Courtesy of the San Diego Union-Transfer

Courtesy of the San Diego Union-Transfer

Last night was the first chance for most fans to catch a glimpse of Safeco Field’s new dimensions, though it appears to be just more of the same. The M’s pitched a shutout and failed to hit a home run of their own. Time will tell if moving the fences will play into the Mariners plan as they beefed up their offense this winter. I’m sure hosting the Astros has something to do with the lack of runs, but that’s just me.

The San Diego Pardres play in an even more “extreme” ballpark than the Mariners, and they take their new yard out for a spin this afternoon when they host the Dodgers at new look Petco.

In very similar pieces on each respective MLB.com site, players on both teams pointed to the psychological effect of playing in a more “neutral” stadium. If the players think it plays more fair, then it must, right?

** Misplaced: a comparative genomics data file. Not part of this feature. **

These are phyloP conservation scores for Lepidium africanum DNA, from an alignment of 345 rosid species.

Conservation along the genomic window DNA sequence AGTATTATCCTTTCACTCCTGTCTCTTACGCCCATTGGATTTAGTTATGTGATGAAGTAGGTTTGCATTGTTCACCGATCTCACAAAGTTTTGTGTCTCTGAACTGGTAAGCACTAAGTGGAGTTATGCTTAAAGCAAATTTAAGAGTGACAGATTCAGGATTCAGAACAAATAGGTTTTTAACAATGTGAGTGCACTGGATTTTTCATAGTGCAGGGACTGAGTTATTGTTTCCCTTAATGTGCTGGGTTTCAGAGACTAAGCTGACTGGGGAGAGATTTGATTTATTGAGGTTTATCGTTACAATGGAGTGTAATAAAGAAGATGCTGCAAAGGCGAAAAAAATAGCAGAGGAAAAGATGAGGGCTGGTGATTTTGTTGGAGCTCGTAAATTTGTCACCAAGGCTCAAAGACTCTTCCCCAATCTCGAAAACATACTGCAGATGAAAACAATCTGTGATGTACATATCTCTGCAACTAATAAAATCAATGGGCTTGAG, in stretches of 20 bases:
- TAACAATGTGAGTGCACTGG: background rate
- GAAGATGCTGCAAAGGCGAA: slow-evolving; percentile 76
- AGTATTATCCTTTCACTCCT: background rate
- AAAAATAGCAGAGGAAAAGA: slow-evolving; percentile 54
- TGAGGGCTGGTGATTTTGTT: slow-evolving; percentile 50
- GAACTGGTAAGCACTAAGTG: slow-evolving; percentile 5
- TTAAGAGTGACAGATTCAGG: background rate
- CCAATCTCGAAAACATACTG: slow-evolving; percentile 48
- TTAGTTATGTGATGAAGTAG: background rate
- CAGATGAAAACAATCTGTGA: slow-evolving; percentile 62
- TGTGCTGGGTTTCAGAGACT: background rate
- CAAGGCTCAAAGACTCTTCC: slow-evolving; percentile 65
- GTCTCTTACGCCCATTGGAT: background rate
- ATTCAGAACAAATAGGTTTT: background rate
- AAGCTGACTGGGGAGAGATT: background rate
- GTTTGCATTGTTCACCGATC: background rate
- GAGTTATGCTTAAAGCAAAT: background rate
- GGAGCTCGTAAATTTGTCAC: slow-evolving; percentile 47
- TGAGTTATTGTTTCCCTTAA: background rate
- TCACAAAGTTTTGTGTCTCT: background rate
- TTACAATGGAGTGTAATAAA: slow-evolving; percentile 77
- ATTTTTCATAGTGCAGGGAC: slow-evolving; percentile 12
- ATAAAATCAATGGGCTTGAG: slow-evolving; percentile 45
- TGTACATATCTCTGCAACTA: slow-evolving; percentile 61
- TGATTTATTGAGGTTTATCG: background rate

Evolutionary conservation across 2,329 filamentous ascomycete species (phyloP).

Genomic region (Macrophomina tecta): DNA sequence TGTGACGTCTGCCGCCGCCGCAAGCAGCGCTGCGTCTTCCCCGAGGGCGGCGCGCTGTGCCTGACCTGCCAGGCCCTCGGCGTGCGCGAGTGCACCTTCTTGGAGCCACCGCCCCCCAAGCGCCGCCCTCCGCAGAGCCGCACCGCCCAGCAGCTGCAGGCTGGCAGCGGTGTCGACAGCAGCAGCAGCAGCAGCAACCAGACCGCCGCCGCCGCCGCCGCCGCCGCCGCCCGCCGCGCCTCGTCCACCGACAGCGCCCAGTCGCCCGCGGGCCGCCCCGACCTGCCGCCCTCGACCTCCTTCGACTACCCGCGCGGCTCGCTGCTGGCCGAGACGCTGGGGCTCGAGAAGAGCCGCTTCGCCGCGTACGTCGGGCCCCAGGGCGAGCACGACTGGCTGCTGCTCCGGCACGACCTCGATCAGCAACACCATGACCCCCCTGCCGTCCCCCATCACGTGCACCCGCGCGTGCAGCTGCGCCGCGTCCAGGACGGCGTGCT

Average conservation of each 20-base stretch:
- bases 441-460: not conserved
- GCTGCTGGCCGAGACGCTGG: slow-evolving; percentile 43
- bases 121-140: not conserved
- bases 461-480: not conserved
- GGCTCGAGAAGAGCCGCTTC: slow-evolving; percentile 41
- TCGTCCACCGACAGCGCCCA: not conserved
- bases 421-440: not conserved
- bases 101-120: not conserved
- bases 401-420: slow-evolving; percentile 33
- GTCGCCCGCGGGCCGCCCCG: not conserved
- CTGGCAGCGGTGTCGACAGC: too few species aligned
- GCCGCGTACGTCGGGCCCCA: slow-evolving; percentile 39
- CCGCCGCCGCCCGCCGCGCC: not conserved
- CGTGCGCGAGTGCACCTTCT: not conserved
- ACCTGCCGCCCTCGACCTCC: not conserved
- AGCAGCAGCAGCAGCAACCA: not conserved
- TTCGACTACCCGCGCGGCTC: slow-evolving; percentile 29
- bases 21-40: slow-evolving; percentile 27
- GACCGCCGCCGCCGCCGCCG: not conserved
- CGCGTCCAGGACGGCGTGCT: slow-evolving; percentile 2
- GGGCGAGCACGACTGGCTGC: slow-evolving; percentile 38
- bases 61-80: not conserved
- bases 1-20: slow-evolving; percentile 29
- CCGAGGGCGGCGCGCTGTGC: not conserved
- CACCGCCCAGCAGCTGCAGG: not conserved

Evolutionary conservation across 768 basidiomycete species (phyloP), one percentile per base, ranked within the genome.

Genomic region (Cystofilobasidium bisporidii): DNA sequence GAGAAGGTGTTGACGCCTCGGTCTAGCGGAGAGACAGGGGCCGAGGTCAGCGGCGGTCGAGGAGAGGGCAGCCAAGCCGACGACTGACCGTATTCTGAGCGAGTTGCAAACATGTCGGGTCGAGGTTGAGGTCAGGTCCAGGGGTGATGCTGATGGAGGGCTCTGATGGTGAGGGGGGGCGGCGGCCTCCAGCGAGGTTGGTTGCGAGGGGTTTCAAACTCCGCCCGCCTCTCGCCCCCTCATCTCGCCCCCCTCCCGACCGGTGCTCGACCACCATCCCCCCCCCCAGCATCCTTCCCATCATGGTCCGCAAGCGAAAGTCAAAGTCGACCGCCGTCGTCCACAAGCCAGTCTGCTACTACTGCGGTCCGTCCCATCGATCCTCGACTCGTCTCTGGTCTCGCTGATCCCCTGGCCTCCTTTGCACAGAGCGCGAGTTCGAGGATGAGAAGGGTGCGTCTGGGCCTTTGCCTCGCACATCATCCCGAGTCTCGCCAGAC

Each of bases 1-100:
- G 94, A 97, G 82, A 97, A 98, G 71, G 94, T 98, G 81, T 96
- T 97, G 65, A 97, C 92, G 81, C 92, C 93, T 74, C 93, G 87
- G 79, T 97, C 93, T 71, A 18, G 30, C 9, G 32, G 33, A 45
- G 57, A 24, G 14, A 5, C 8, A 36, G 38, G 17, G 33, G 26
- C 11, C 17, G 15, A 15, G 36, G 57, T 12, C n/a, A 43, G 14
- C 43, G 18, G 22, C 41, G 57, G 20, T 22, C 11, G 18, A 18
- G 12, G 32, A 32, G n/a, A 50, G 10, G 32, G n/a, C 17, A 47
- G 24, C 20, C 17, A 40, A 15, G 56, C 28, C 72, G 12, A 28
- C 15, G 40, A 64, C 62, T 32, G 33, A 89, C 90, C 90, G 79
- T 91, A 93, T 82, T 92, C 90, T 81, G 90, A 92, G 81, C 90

Additionally, both pieces not the real problem with scoring runs in Seattle and San Diego: the air is damp and heavy. No amount of fence moving can combat those atmospheric effects, they can simply try to minimize them.

Nice look at new Safeco

Nice look at new Safeco

On top of playing very pitcher friendly, these are two of the most visually appealing parks in the game. Messing with them is something the teams did not take lightly. Just as the Padres were somewhat reluctant to toss out the old dimensions, as it housed four straight winning seasons and two straight division titles.

The Padres found a way to make Petco work, just as they’ll find a way to make the new dimensions work as well. The key? Talent. Get good players and they’ll play well, big ballpark small park or whatever. Pitchers might like the effect on their ERA but they count wins all the same. Old Petco Park is dead. Long live Petco Park.